How I Learned To Fall Asleep In One Minute

The simple Indian yoga method will help you forget about insomnia once and for all

It started a week before my best friend’s wedding. My nervousness had reached epic levels. There was no way I could sleep. What worried me the most was my congratulatory speech. My shyness and the dread of what was to come kept me awake for three days straight.

When I met the dawn, unable to sleep for the third time in a row, the mother of the bride advised me to try a technique. According to her, it had been saving her for decades.

I believed her. After all, the advice was given to me by a woman who is licensed to conduct wellness practices. She has been studying meditation, stress, and breathing practices for years. And her advice changed my life.

The easiest way to remember this method is to call it “4-7-8”. Basically, you just need to stretch your breath through your nose for four seconds. Then we should hold our breath for seven seconds. Finally, you need to exhale through your mouth, stretching this for eight seconds.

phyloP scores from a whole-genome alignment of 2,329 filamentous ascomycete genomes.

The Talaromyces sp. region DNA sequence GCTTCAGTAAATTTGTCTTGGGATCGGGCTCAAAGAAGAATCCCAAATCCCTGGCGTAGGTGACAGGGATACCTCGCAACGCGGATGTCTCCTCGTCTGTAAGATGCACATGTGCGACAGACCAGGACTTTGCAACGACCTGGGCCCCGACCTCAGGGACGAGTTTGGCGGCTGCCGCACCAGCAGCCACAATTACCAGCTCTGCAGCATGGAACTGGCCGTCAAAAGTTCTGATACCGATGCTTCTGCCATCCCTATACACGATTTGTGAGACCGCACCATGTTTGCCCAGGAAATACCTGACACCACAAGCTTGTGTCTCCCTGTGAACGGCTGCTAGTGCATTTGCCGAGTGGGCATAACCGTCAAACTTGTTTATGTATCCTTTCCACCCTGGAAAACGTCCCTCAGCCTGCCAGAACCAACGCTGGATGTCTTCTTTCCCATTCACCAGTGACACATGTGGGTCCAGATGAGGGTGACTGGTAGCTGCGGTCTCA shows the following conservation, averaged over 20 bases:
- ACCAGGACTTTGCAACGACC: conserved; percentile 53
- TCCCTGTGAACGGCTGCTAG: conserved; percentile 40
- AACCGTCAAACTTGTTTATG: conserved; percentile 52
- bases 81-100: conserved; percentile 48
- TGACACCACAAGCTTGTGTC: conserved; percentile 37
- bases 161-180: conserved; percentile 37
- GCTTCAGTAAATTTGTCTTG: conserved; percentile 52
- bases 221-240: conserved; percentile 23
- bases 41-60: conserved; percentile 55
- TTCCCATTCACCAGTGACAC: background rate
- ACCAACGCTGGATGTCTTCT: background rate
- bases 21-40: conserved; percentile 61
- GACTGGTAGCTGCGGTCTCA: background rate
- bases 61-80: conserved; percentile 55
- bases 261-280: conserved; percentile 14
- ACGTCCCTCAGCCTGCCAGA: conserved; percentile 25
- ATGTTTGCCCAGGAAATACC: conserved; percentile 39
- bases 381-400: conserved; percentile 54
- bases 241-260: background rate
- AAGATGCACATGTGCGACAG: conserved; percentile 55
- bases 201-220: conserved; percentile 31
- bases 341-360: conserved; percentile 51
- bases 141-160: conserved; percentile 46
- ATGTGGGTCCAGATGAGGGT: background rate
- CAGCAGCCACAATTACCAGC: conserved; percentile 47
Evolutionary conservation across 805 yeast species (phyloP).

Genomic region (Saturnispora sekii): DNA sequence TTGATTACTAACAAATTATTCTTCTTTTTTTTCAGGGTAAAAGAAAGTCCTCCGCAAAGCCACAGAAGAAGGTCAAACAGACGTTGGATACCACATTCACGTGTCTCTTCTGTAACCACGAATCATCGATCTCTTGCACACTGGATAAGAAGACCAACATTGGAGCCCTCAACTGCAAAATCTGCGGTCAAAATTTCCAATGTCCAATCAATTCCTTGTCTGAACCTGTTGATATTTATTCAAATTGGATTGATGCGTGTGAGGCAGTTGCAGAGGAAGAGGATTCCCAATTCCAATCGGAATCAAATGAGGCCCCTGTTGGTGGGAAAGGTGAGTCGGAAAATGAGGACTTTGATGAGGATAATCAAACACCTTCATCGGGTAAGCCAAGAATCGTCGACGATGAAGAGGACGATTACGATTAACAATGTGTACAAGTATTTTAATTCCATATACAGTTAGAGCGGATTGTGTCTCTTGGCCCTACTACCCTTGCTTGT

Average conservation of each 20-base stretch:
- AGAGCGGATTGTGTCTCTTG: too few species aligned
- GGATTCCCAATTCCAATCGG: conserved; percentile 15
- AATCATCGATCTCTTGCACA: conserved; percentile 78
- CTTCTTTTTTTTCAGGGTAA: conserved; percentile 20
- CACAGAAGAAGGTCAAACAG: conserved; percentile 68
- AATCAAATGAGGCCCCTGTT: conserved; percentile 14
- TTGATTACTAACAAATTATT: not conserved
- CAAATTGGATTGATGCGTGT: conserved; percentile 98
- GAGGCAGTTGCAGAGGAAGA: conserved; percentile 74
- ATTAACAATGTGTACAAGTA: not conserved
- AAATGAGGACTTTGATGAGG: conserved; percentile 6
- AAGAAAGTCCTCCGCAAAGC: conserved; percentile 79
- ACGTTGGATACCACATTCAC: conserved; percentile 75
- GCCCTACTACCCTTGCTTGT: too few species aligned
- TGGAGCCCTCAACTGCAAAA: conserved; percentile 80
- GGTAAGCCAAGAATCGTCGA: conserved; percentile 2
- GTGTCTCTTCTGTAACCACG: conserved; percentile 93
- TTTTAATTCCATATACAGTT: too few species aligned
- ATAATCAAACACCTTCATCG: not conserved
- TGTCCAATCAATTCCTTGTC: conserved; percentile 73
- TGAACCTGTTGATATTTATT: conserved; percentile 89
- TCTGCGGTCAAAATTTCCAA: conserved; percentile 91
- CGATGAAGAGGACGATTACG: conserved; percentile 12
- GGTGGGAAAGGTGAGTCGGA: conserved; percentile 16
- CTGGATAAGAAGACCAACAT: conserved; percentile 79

It’s as simple as that. This breathing exercise slows our heart rate and calms it down. And it happens very quickly: after just a few repetitions. “It works. Although it looks crazy,” I realised.

How it works

Anyway, the first time, I fell asleep so fast that I didn’t even realise it. For the next four days before the wedding, I slept like a baby. Later, I studied tons of literature in an attempt to figure out how and why it works.

When you feel stressed or anxious, adrenaline courses through your veins, your heart beats at high speed and your breathing becomes rapid and shallow. The trick I told you about works like a sedative.

As you artificially slow down your breathing, your body is forced to reduce the rate of your heart following it.There is not enough oxygen to pump ‘fresh’ blood to your body anyway. Holding your breath with deliberately slow exhalation inevitably slows down your heart rate. This is physiological.

It’s also a practice that calms the mind. Simply because you constantly have to count in your mind and focus on your breathing. And also because rapid shallow breathing and anxiety always go hand in hand. You don’t realise it, though. So, by physically influencing the symptoms, you can suppress the cause. Any neurophysiologist will confirm the effectiveness of this way of calming down.

As a consequence, your whole body relaxes. So hard and so fast, it’s like someone gave you an anaesthetic.

Andrew Weil, MD, Harvard Medical School, says the practice of ‘4-7-8’ has been known to Indian yogis for thousands of years. They use it for stress suppression and relaxation. So you can consider it perfectly safe.

Have a good night’s sleep!